The rich history of collaboration between UC San Diego and AIST in Japan is getting richer. The organizations entered into a five-year memorandum of understanding on January 10. The MOU represents the continuation of a 15-year relationship between UCSD and Japan’s National Institute of Advanced Industrial Science and Technology (AIST) that goes back to 2002 with the establishment of the Pacific Rim Application and Grid Middleware Assembly (PRAGMA).
With the upcoming spring launch of AIST’s AI Bridging Cloud Infrastructure (ABCI), the deployment of the GPU-powered CHASE-CI machine learning infrastructure (see our coverage here), COMET’s GPU expansion, and the announcement of UCSD’s Data Science Institute, it’s easy to understand the enthusiasm for the opportunities afforded by the MOU, which builds on a shared history and mutual interests and activities around cutting-edge developments in supercomputing AI and deep learning.
The MOU covers research, education, and application of scientific knowledge in AI and more broadly data-intensive science and robotics. Target activities include the organization of workshops between the U.S. and Japan; exchange of faculty, scholars and researchers between the two campuses; collaborative infrastructure projects between UC’s Pacific Research Platform (PRP) and AIST’s AI Bridging Cloud Infastructure (ABCI) and the use of ABCI for collaborative research projects.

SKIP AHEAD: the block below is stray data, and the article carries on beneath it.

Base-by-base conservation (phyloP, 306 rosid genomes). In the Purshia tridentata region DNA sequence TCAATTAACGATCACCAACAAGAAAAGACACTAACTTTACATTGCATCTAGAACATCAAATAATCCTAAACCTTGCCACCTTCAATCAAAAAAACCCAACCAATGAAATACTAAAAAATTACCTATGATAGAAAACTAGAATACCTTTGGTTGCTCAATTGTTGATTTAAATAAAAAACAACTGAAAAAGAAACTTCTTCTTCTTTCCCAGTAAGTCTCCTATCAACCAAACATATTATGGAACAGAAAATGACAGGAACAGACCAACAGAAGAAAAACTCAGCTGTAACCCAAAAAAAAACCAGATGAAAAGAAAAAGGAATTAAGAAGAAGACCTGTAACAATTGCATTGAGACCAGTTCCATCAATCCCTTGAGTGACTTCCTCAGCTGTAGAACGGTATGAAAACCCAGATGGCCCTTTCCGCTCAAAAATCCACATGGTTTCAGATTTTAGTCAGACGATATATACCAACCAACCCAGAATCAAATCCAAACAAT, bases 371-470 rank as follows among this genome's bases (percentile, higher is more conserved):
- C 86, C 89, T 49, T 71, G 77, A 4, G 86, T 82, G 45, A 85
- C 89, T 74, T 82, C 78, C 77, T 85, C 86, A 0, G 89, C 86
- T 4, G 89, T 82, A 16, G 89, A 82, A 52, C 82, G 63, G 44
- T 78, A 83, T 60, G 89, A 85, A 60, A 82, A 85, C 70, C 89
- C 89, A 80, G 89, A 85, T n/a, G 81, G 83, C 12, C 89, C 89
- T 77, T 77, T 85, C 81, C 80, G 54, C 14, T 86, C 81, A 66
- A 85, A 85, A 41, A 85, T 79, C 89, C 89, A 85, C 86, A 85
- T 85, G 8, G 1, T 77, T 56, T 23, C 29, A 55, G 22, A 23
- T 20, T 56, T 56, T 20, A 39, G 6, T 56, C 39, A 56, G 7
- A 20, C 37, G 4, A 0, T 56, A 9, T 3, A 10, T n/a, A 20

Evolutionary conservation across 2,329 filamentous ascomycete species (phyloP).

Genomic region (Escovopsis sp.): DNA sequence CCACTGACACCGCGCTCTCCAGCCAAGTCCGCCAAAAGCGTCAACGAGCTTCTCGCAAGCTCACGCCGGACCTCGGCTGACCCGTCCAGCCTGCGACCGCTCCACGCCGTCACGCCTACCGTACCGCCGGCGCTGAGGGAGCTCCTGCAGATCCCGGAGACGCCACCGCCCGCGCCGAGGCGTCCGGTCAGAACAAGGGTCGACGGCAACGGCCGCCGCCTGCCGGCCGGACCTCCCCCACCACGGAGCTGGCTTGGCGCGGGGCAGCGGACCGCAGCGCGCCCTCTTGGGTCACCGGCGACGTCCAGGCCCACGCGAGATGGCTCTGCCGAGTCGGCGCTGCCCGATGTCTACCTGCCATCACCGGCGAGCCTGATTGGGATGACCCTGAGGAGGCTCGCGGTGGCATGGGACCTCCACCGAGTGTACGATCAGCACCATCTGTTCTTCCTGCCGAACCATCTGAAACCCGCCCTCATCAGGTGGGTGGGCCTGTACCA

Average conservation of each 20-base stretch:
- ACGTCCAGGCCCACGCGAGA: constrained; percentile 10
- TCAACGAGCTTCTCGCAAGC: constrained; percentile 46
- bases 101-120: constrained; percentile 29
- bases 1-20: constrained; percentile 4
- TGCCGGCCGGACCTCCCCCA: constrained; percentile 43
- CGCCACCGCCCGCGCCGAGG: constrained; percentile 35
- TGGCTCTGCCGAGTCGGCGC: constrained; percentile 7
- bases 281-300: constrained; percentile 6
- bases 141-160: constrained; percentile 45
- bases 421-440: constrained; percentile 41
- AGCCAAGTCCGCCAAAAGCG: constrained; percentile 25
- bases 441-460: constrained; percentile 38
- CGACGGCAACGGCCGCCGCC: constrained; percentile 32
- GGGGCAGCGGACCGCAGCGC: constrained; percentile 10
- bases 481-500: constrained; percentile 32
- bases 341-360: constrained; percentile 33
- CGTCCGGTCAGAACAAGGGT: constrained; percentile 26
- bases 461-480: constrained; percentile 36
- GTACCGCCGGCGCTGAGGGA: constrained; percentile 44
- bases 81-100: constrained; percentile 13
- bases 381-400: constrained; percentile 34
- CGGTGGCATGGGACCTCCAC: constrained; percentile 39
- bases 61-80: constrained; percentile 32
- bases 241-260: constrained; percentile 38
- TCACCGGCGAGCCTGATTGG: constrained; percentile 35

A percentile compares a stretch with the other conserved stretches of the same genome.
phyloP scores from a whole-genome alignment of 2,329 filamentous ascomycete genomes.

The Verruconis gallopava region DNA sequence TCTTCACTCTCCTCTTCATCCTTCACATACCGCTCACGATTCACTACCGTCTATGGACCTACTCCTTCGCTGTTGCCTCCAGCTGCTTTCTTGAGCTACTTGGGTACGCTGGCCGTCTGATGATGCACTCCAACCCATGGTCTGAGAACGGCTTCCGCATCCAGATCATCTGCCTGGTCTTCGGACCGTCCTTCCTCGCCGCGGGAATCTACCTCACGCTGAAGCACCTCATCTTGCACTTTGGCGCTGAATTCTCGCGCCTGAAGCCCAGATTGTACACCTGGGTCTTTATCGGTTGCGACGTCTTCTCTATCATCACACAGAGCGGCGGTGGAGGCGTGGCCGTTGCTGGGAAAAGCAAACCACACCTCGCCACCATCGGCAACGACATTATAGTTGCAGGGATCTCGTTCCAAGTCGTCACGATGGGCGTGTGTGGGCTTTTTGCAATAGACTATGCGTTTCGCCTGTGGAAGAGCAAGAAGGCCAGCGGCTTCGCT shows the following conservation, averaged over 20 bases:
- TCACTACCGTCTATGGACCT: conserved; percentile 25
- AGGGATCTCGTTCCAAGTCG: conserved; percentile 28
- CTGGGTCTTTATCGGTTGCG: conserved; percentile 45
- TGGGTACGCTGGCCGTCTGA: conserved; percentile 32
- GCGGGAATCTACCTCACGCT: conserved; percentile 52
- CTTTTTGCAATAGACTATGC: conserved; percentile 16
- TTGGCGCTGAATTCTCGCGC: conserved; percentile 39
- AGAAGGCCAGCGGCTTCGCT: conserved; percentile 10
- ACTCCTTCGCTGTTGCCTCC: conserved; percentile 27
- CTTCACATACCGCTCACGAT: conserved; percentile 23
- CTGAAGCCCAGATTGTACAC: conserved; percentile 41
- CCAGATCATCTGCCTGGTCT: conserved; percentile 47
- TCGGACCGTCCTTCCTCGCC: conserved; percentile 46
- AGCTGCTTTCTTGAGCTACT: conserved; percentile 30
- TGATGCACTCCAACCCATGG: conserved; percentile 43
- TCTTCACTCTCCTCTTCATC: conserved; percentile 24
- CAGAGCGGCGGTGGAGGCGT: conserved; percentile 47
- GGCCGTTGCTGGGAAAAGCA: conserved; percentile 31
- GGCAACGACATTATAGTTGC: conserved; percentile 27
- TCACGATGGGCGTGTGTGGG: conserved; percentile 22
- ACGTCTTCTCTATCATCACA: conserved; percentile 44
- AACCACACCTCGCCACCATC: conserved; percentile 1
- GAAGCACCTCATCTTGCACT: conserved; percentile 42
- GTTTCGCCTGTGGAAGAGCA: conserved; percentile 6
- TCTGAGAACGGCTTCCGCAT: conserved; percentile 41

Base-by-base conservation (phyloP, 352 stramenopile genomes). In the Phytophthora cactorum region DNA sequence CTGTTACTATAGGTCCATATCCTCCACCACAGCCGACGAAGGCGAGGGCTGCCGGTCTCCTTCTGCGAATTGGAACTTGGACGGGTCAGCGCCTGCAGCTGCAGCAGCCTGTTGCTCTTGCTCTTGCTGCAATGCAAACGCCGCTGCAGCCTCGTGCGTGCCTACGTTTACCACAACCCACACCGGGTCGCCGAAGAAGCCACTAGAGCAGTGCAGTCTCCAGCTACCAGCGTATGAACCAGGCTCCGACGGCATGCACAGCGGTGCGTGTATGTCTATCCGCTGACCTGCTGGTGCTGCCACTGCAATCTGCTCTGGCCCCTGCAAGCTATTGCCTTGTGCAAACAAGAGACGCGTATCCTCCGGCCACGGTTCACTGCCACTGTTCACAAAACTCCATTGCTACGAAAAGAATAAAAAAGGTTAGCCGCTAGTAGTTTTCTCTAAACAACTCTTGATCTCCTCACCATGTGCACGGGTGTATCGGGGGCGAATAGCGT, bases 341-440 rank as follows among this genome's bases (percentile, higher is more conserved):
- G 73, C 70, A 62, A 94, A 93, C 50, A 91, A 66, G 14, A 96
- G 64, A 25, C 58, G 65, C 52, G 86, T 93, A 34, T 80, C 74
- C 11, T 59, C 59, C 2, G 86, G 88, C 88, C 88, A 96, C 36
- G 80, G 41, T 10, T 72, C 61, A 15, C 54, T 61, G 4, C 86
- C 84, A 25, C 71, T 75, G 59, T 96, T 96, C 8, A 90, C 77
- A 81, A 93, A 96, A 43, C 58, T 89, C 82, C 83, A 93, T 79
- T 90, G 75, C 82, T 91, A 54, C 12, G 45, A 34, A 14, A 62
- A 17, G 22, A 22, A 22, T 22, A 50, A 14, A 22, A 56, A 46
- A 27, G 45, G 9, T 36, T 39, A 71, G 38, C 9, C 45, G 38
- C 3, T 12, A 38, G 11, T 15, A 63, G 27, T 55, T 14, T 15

UCSD’s soon-to-be-launched Data Science Institute will also play a role. The institute, made possible thanks to a $75 million endowment from Taner Halicioglu (the largest ever by a UC San Diego alumnus), will be physically colocated with the San Diego Supercomputer Center (SDSC).
Leaders from both groups took part in the signing ceremony and shared remarks. In addition to the two respective project leads, Satoshi Sekiguchi, vice president of AIST, and Phil Papadopoulos, chief technology officer of SDSC, we heard from Michael Norman, director, SDSC; Larry Smarr, director, Calit2; Jeff Elman, UCSD Distinguished Professor of Cognitive Science and one of the co-directors of the new Data Science Institute; and Jason Haga of AIST, speaking on behalf of AIST President Ryoji Chubachi.